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Topic: Interpreting output of Electret microphone breakout board (Read 90 times) previous topic - next topic

I am very new to Arduino and I'm trying to light up a strip of analog, non-addressable LEDs based on a microphone input.
I am driving the LEDs with N-channel MOSFETs as in this diagram:

I have successfully made the LEDs fade smoothly through ROYGBIV. I also have this Sparkfun Electret Microphone Breakout Board and have wired its AUD to analog 0, its GND to the breadboard alongside the LED grounds, and its VCC to the 3.3v on the Arduino.

I am unable to comprehend the input from the microphone. In relative silence, the input reads at approximately 330, fluctuating between 300 and 360. If I connect VCC to 5v, the output is approximately 512 but the fluctuations are much larger. I read that this is because 5v is a "noisier" input. This is the code I use to read the input.

Code: [Select]

void setup() {
  Serial.begin(9600);
}

void loop() {
  int sensorValue = analogRead(0);
  Serial.println(sensorValue);
  delay(10);
}


My initial idea was to separate the input into bass, middle frequencies, and treble, but since I currently do not have an MSGEQ7 to split the spectrum, I am now trying to drive the LEDs based on the volume of the input, and I'm stuck. How can I get a normalized volume output?

I've tried subtracting the apparent average (330) from the signal and taking the absolute value, but I still don't get readings. Actually, I'm still unclear on what the actual output of the microphone breakout board is. Can anyone help shed some light on this for me? I've looked on forums and tutorials but they all seem to be missing key steps.

Thanks -- first post!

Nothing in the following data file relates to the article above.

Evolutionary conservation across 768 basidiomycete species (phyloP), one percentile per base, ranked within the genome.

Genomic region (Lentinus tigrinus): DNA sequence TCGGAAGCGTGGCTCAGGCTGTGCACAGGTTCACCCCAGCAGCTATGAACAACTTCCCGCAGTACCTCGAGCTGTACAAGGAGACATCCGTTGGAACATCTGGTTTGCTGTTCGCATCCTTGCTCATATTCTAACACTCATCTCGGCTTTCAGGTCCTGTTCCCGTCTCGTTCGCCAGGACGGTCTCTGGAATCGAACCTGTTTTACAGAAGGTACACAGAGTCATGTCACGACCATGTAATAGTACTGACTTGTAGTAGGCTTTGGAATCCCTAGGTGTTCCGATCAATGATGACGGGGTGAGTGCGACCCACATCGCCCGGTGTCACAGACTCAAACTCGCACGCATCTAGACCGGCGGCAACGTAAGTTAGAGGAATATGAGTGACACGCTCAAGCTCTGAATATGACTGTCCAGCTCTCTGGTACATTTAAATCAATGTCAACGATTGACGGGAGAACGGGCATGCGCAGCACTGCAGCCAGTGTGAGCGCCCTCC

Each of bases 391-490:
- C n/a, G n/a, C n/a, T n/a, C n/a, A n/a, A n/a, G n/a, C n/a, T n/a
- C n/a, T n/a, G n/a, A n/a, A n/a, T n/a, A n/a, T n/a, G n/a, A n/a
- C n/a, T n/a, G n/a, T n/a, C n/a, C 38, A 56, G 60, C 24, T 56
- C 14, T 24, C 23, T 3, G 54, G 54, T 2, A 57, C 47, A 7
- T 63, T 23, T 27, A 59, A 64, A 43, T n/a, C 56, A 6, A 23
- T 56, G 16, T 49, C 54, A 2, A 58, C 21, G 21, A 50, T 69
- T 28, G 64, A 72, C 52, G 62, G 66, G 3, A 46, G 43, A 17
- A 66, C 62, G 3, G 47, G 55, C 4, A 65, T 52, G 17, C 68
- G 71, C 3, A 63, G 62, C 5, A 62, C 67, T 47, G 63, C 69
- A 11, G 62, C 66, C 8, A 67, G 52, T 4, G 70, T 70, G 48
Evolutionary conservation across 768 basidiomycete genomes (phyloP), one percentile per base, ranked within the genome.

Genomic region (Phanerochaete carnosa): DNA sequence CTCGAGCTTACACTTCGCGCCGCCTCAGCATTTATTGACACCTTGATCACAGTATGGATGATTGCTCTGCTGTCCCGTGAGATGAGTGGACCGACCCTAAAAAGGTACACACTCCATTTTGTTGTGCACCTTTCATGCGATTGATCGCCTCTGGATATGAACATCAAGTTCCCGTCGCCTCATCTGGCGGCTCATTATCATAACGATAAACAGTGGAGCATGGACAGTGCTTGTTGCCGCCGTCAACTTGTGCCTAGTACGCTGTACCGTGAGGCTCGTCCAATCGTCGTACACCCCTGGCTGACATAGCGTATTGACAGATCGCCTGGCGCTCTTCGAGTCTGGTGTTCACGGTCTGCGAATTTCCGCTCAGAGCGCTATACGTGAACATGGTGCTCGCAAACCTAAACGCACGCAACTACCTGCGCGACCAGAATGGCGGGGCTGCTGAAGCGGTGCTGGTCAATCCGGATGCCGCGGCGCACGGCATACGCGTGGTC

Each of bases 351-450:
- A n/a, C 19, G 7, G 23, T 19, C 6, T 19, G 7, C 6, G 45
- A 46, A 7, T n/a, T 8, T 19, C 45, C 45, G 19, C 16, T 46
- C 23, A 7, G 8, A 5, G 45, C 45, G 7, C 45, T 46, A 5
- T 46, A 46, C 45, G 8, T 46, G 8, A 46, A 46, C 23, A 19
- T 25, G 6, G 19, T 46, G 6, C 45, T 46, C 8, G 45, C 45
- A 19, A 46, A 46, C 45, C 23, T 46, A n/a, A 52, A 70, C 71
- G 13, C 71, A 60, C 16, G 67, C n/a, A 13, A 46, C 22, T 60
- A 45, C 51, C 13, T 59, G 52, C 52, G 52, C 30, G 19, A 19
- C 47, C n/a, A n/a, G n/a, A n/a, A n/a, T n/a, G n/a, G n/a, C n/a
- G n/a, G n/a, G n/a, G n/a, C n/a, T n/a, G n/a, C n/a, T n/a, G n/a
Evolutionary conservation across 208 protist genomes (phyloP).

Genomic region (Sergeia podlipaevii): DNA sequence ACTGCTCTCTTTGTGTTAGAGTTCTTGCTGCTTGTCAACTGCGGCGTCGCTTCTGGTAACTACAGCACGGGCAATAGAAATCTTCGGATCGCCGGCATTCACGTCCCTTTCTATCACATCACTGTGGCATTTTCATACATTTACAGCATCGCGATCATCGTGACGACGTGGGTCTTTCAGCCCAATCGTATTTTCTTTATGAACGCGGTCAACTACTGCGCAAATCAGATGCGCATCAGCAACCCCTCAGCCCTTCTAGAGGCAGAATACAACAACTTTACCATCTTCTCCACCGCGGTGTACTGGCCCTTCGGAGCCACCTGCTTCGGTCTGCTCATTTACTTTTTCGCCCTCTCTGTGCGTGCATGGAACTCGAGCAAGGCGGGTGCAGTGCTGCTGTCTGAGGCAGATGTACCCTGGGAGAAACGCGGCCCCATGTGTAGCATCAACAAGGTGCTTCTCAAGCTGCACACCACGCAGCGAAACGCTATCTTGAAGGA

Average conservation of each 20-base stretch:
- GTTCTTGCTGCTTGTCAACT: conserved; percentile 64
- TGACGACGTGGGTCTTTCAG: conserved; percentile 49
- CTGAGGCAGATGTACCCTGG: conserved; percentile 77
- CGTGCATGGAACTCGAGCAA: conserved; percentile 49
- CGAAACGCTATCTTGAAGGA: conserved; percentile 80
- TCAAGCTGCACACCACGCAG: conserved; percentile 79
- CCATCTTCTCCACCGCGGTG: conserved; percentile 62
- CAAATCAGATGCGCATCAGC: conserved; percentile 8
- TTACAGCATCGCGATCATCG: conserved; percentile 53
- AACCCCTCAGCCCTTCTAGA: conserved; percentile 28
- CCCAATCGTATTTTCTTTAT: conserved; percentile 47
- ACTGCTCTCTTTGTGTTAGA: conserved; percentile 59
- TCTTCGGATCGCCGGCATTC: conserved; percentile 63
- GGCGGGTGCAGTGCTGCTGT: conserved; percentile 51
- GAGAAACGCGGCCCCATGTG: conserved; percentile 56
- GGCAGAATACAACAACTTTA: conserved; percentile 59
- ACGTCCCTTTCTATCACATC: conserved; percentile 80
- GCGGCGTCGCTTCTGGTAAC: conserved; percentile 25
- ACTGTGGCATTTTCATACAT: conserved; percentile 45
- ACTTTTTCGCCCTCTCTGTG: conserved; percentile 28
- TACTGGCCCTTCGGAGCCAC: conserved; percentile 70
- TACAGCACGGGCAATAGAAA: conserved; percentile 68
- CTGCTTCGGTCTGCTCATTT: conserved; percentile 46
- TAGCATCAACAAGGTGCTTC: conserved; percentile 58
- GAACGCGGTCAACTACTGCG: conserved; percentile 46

jremington

The microphone outputs a voltage corresponding to the sound pressure level at the instant it is sampled.

You have a print and a delay in the loop that slow down the sampling rate to roughly once every 20 milliseconds (about 50 Hz), which means you won't be able to make sense of signals corresponding to sounds with frequency higher than about 20 Hz. That frequency is below the range of human hearing.

Grumpy_Mike

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I've looked on forums and tutorials but they all seem to be missing key steps.
So it could be that you are missing some key concept, why don't you ask about that?

Quote
I read that this is because 5v is a "noisier" input
No it is not. It is the proper signal you are seeing. The "noise" is the signal the board is producing.

Your board needs to be fed into a circuit called an envelope follower first:-
http://en.wikipedia.org/wiki/Envelope_detector

Thanks for the replies. The idea for noisiest inputs came from this.
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Using it is simple: connect GND to ground, VCC to 2.4-5VDC. For the best performance, use the "quietest" supply available (on an Arduino, this would be the 3.3V supply). The audio waveform will come out of the OUT pin.
That the voltage corresponds to the instantaneous sound pressure makes more sense than just reading "the waveform", thanks for the clarification jremington. Also, the print loop was just a sample to get some sense of a range of values, but it makes sense why it wouldn't be very useful for human-level sounds. Earlier I had the Arduino hooked up to LabVIEW and I could see a graph of the full wave, it's just that the output was difficult to work with and LabVIEW can only monitor, not actually deploy.

Grumpy_Mike, by missing a concept I meant that one would use code targeting a different microcontroller, another would use a homemade amplifier instead of the breakout, etc. Thanks for the suggestion of the envelope detector, I will look into incorporating that into my circuit.

I did more researching and I got led to Fast Fourier Transforms. This appears to give me the data that I originally wanted. Also, this git repo has nearly the same setup that I do, though the code is a bit hard to read and is marked fix me. Is this the correct direction to continue?

Grumpy_Mike

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Is this the correct direction to continue
Yes the FFT is a software way of doing what the MSGEQ7 does.

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